Start by determining what exactly distracts you the most. I used to have a particularly bad habit of browsing message boards when I was trying to work; your personal distractor might be social media websites instead. Don’t ignore physical distractions either, such as office colleagues interrupting your work flow by coming up to your desk to chat.

Once you have identified key distractions, you need to work out how you are going to eliminate them. For digital distractions, such as social media websites, I’m a big fan of using site-blocking tools (such as the StayFocusd browser extension for Google Chrome). Depending on your operating system and browser choices, you might need to research your best option.

For physical distractions, such as noise or interruption from colleagues, you need to get a bit more creative. In the office environment I’m a big fan of using noise-cancelling headphones. You can pick a pair up from somewhere like Amazon for a reasonable price; pop them on, and voila! – No more disturbing background noise. The secondary benefit of wearing headphones while working is that co-workers will be less likely to come up and distract you in person, as they will automatically assume that you’re “in the zone”.

4. Kick The Fear Of Failure

In my experience, one of the biggest contributing factors to procrastination in many people is the fear of failure. It causes a sort of “analysis paralysis”, which prevents you from taking action as you mentally chew through all the ways that what you are about to do could go wrong.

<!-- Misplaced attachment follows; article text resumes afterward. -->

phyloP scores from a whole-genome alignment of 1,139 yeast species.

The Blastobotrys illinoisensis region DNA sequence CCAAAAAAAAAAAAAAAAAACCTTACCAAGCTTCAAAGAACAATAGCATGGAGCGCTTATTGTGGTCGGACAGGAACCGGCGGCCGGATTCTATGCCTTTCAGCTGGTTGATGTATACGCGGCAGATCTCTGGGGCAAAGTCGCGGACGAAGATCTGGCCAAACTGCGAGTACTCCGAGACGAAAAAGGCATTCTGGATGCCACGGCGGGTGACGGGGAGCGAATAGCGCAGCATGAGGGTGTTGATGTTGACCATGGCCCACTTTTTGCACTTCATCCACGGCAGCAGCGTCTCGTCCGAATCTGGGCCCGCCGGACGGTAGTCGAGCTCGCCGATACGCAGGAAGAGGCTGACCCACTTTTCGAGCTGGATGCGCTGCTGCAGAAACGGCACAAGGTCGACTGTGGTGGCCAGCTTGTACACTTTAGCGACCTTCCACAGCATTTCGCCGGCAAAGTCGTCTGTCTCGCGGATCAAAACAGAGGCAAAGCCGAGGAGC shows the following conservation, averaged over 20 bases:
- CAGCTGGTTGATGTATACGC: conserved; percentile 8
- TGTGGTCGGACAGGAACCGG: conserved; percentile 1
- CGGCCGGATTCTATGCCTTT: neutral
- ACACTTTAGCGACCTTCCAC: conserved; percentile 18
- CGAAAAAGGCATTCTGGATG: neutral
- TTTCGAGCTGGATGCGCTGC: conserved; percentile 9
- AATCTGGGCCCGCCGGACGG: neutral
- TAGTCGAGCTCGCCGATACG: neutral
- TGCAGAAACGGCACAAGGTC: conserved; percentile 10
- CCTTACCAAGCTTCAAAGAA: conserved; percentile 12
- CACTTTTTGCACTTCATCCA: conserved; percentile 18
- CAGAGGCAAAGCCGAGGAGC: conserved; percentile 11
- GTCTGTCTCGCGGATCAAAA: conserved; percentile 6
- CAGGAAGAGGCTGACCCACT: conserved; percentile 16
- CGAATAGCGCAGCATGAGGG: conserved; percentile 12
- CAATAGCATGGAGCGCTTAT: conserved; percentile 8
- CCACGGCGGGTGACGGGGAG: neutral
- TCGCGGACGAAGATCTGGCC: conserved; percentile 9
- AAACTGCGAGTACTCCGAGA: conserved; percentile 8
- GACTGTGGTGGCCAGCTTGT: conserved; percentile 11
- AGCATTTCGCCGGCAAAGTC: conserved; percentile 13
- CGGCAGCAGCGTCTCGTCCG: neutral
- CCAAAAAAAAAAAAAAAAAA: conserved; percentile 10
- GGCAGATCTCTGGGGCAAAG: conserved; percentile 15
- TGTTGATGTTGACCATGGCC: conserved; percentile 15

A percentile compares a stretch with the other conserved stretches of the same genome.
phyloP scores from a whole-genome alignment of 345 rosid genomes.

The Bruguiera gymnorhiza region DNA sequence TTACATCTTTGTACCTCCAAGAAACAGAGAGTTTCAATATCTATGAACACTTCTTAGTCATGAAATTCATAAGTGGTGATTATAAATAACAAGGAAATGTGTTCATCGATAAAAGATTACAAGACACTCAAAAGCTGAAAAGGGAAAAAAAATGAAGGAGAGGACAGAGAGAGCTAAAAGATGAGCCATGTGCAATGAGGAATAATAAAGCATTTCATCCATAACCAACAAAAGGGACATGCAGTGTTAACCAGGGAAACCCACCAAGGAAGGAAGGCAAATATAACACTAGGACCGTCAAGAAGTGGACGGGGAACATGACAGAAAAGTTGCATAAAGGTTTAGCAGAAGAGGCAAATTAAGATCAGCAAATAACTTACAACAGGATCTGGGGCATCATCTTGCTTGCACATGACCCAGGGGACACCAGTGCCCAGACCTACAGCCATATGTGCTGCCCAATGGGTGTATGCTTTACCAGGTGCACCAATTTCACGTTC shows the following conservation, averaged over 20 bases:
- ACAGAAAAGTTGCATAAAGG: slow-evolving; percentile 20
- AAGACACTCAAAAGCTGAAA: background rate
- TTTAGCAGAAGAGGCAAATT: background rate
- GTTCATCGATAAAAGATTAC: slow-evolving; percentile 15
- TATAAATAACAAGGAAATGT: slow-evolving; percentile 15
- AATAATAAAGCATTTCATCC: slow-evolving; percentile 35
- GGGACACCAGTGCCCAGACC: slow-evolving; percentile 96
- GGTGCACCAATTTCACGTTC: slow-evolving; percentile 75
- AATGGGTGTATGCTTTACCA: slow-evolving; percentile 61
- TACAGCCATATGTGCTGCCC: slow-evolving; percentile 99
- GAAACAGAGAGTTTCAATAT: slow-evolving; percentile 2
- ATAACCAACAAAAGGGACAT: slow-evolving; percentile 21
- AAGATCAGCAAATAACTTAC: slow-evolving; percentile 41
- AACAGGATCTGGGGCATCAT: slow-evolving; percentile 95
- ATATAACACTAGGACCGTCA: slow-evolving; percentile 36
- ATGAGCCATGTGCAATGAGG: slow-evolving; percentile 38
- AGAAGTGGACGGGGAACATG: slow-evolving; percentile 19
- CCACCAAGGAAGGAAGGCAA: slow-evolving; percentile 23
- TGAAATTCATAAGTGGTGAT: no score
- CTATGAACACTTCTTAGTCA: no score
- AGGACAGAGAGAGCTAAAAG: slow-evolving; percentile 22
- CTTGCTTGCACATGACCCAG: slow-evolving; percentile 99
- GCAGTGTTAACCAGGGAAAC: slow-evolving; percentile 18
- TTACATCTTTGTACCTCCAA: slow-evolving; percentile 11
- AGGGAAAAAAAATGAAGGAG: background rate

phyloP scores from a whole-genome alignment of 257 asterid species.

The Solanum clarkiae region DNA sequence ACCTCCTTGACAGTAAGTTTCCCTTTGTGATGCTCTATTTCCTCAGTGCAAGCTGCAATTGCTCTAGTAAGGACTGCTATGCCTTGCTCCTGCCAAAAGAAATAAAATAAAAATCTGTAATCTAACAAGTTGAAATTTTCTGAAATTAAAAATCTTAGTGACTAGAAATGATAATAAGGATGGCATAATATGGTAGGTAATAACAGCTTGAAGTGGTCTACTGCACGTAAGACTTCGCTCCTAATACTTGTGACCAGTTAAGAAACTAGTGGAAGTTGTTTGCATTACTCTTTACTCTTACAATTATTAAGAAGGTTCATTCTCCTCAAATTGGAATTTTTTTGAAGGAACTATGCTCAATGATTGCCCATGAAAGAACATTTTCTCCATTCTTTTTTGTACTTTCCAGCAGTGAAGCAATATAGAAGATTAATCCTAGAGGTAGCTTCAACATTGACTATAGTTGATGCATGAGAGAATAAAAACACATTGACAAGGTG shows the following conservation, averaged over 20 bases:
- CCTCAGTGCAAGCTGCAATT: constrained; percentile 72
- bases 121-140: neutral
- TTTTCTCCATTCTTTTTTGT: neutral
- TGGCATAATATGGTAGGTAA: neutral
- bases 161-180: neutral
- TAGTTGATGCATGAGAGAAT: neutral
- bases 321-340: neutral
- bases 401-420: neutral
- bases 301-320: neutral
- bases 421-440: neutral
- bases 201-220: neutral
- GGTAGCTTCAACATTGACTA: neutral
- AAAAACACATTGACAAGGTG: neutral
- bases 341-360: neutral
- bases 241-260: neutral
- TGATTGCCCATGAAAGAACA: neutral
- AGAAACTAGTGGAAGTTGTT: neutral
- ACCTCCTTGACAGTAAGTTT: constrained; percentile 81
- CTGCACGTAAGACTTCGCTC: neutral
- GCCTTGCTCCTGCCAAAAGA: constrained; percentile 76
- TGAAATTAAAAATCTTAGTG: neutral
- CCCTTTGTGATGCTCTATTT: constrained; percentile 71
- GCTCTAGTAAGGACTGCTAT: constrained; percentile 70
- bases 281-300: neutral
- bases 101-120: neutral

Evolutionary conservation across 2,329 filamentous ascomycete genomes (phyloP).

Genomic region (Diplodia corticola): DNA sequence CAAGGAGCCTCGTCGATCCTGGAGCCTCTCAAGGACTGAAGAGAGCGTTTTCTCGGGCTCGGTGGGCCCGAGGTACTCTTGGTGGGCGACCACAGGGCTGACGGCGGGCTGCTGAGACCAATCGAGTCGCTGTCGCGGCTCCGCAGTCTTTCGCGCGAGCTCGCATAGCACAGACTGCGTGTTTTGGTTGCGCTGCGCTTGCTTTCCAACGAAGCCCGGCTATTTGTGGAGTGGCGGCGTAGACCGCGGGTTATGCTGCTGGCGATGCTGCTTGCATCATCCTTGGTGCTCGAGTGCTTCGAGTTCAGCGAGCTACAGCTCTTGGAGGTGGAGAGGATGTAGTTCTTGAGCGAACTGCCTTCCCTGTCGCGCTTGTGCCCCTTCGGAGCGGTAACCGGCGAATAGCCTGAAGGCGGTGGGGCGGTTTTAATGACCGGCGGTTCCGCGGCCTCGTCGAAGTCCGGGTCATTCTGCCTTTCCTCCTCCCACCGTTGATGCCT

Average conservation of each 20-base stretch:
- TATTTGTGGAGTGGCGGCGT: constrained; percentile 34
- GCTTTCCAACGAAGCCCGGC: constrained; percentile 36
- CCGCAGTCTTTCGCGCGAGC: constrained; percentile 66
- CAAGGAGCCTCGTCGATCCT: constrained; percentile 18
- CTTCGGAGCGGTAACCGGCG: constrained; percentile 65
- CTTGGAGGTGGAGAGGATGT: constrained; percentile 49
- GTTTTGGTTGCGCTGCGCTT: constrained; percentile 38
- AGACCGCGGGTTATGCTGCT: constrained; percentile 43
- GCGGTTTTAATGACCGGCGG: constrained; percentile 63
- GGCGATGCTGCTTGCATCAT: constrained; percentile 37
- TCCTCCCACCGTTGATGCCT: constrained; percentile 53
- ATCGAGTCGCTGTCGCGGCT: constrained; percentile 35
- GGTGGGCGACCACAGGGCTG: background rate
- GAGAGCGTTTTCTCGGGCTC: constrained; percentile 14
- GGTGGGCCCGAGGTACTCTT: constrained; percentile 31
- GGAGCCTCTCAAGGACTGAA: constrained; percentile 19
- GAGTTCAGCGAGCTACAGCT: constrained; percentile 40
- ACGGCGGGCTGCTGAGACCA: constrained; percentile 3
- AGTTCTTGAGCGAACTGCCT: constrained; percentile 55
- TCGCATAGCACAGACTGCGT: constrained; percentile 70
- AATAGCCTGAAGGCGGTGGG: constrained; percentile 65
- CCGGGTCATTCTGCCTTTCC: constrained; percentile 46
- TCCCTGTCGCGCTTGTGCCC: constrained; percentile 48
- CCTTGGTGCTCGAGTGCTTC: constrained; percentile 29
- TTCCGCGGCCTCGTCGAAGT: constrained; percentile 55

Therefore, if you want to overcome procrastination you need to make a concerted effort to kick the fear of failure. Anxiety about whether you will succeed or not can be a useful tool to prevent you from doing crazy things – and acts as a useful survival mechanism – but when it manifests too strongly it will accelerate your desire to procrastinate.

Remember that most mistakes can be fixed. Chances are that if you fail at something, you will get another opportunity to get it right. Don’t let the fear of failure prevent you from taking action.

5. Ensure Your Lifestyle Factors Are Working In Harmony

The final factor I want to cover that could hold the secret to you beating procrastination is lifestyle.

I’m talking about things such as your diet, the amount of physical activity you perform, and how much sleep you get.

These lifestyle factors (when trending towards unhealthiness) can elevate a preexisting tendency to procrastinate, primarily by lowering your energy levels. After all; if you don’t feel energetic, then you are unlikely to want to do much.

You don’t need to go cold turkey on the food and drink you enjoy. There is no need to force yourself to go to bed by 9pm every night. I’m not asking you to becoming a total gym bunny, and slave away for hours on the treadmill every day.

Slowly striving towards improving lifestyle factors is all that is required. Over time you will notice your energy levels grow, which will in turn spur you on to take action and get things done.

In order of importance, I would suggest that you:

* Ensure you are getting adequate physical activity on a regular basis. Aim for at least 30 minutes daily.

* Reduce the amount of processed foods in your diet.

* Aim for approximately eight hours’ sleep every night.


Procrastination doesn’t have to be a constant blight on your life. By following the practical steps you have learned today, you will be able to take focused action, and reclaim your inner motivation and drive.
James Frankton is a time management and motivation blogger at www.whyamilazy.com – visit his site for more advice about getting the most out of life.